In 1985, they packed up and moved to a new house at the north end of Thompson. Because Arnold, when they sold the lodge at Black Lake, declared he had enough of cottage living, Gail presumed they were in the new Thompson house to stay. Not so. By 1987, Arnold had bought a cottage at Paint Lake Provincial Park, thirty kilometres south of Thompson and, typically, in the face of government restrictions on living year round in a provincial park, set about renovating and enlarging the space – up to and including digging a basement in the bedrock. Two homes – one in Thompson, one in Paint Lake – had its domestic challenges, until Gail dug in her heels and said to Arnold, “the ketchup is always in the wrong fridge.”

    In 1989, they moved permanently to Paint Lake.

    As it happened, relocating to Thompson coincided with a particularly tough test of Calm Air’s business savvy. Scheduled flights to northern communities remained the meat and potatoes of the business: Calm Air had regular contracts with such large organizations as Hudson’s Bay Stores, Co-op Stores, and Canada Post, to transport personnel and freight, notably gas and fuel oil, which was vital to small communities operating everything on generated electricity. But there was one large contract that was the gravy: conveying men and commodities to the gold mine at Cullaton Lake, about 200 kilometres west of Arviat.

    With the value of gold rising sharply in the troubled economy of the early 1980s, mining the yellow metal in the forbidding Arctic landscape took on a new feasibility. To service the mine, the Morbergs purchased two Douglas DC-4s for cargo transportation and had them specially fitted with fuel tanks to haul 2,300 gallons of diesel fuel per load for Cullaton mine’s heating and power generators.

    Recalls Ross Ellis, maintenance manager in those years: “We were instrumental in getting a professionally designed system of pumps, hoses and connections that enabled us to keep the aircraft engines running during the cold weather, while the engine’s hydraulic system enabled us to discharge a full load of fuel in a matter of minutes. We could haul fuel 24/7, as required.”

    But as often happens when humans are lured by gold, Cullaton Lake turned into a tale of woe. By the mid-1980s, the price of gold sagged and the price of fuel climbed. It began to cost more than the ore was worth to pull it out of the ground. The mine closed almost as the Morbergs were arriving at their new base in Thompson. That, plus a reduction in governments sending their employees to remote locations as a cost-cutting measure, meant an unexpected decline in revenues.

    “It was very difficult, as we had to downsize accordingly,” accounting manager Pat Ellis recalls. Some staff experienced temporary layoffs and one of the DC4s was taken off insurance
    and parked.

    “Never mind, we’ll make it, we’ll make it,” Arnold told Gail – and his more cautious colleagues, as he often did.

    Arnold had always boxed clever. Where others saw problems, he saw opportunities. And opportunities there were. There was no real stopping the opening up of the North and aviation was the key to accessing its wealth. Native communities were increasingly leaving their nomadic lifestyle and moving into settled communities. Where once access had been only by river in summer or ice trains in winter, now landing strips were under construction to bring in supplies year round. Even if passenger numbers ebbed and flowed, the cargo end of the business remained constant and strong.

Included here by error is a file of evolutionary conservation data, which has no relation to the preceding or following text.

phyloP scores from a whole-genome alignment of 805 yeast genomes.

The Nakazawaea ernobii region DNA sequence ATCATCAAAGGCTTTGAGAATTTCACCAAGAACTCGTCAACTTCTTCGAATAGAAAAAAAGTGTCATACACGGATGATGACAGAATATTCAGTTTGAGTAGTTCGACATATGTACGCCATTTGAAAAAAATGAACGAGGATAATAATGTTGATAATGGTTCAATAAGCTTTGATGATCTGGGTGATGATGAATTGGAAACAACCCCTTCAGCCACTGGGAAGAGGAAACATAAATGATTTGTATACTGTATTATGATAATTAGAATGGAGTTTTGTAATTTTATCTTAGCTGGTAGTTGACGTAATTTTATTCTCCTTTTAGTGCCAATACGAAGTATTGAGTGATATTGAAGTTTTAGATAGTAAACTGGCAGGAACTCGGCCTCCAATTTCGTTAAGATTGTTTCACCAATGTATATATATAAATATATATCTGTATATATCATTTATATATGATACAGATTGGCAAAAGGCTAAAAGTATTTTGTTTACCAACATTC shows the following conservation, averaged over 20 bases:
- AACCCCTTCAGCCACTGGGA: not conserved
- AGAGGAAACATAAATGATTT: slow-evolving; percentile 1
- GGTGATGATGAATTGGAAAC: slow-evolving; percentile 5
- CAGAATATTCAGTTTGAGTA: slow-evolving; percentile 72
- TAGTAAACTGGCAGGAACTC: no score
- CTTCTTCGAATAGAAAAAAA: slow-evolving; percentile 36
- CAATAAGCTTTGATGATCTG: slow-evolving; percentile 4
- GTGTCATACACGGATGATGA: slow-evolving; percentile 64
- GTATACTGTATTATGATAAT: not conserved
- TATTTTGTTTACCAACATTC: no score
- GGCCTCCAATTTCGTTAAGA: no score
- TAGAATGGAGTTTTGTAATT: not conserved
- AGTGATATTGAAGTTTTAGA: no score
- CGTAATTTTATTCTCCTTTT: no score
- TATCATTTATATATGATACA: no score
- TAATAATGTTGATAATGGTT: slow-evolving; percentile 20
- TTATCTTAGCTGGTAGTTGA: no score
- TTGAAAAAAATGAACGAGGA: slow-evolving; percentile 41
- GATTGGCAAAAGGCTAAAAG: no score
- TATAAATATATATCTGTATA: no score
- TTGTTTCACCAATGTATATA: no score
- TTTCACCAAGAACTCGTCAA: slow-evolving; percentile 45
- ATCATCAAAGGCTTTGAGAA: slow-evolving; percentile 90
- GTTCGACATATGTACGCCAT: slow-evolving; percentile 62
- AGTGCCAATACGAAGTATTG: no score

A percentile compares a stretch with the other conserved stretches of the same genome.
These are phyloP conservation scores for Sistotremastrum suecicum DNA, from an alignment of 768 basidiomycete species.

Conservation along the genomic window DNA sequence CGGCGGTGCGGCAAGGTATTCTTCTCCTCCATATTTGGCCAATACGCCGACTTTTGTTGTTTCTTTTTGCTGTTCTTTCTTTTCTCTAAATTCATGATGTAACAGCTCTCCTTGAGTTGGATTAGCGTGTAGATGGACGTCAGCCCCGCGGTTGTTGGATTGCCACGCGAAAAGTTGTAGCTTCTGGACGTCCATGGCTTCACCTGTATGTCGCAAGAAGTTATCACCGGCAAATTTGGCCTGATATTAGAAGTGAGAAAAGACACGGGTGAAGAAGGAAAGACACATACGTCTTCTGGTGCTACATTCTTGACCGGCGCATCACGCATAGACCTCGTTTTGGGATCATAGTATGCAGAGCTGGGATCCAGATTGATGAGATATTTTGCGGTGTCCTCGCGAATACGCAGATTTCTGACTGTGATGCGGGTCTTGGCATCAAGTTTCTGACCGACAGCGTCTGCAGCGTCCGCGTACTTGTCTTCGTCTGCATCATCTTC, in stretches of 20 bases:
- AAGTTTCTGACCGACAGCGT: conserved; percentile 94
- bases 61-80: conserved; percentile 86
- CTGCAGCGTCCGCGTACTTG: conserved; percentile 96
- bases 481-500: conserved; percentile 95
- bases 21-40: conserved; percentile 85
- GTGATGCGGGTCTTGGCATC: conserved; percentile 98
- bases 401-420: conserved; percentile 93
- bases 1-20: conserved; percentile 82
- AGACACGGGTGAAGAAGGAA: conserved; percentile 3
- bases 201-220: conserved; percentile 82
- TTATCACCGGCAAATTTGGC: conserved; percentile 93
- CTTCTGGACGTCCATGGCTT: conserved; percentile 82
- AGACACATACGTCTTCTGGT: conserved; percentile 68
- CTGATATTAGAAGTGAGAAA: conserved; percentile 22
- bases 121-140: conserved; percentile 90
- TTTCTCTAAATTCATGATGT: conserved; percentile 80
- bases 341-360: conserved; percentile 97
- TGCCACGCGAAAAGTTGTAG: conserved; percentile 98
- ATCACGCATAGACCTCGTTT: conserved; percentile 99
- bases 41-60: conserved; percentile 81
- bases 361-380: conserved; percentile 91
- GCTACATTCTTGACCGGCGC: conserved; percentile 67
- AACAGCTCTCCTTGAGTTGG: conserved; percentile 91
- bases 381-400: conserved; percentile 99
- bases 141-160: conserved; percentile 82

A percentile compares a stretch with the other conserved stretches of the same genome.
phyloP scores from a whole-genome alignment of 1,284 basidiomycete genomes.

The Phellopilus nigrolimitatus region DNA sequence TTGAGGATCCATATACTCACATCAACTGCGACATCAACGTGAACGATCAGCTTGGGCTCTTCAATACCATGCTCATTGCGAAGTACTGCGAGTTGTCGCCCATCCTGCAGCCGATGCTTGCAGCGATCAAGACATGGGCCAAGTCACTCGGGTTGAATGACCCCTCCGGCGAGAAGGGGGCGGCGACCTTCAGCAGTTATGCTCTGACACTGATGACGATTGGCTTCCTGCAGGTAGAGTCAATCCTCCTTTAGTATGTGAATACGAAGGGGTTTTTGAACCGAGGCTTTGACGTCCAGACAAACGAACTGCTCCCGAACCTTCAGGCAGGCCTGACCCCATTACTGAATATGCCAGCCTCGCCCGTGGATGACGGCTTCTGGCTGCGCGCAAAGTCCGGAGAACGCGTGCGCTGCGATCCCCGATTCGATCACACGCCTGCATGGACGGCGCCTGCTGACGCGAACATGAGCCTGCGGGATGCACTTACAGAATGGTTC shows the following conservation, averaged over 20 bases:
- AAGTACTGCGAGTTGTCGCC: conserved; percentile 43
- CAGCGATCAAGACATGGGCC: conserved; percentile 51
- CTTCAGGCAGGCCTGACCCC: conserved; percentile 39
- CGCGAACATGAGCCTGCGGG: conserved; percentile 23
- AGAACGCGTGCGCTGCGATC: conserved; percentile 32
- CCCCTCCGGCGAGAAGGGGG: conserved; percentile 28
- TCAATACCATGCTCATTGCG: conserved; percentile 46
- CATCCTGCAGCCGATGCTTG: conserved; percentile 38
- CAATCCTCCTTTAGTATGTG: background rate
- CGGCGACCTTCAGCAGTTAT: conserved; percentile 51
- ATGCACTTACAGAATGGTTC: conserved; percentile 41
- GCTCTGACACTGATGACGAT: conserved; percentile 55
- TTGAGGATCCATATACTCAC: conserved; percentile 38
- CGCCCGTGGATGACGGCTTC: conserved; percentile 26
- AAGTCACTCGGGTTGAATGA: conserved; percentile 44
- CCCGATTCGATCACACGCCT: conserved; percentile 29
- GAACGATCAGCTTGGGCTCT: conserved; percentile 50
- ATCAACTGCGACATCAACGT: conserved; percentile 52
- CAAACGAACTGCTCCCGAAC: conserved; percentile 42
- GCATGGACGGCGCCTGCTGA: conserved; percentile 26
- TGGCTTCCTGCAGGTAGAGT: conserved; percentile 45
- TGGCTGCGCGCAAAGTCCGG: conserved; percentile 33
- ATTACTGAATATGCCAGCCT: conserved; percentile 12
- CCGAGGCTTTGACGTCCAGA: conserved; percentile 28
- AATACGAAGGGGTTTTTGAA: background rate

If anything, impediments to innovation and growth came not from the market but from regulators. From its earliest days, the airline business had been tightly regulated. It was the federal government that decreed which airlines could fly which routes and what prices they could charge. The notion was that in a land as vast and sparsely populated as Canada, only the government could ensure equal service across the country and guarantee the very airlines’ survival. With the regulators working in glass boxes in Ottawa, well away from the unique challenges of remote places in northern Canada, it could be a stifling environment for anyone possessed of ambition and imagination. And Arnold chafed under it. Gail can recall them petitioning the government to allow Calm Air to reduce the fare on a certain route, and the government refusing, explaining this would be unfair competition – failing to recognize that Calm Air was the single carrier in the region. There was no competition to be unfair to.

    Calm Air survived the tough times of the 1980s to grow into a complex corporate entity with more than five hundred employees. Carl Arnold Lawrence Morberg, whose initials provide Calm Air’s name, passed away in 2005 at age 69. Gail Morberg stepped in as chair, a position she held until 2009 when she decided to sell the company. Calm Air is now part of Exchange Income Corporation (EIC), a Winnipeg-based niche company which owns several regional airlines.

    This article originally appeared in the Fall, 2014 edition of Altitude.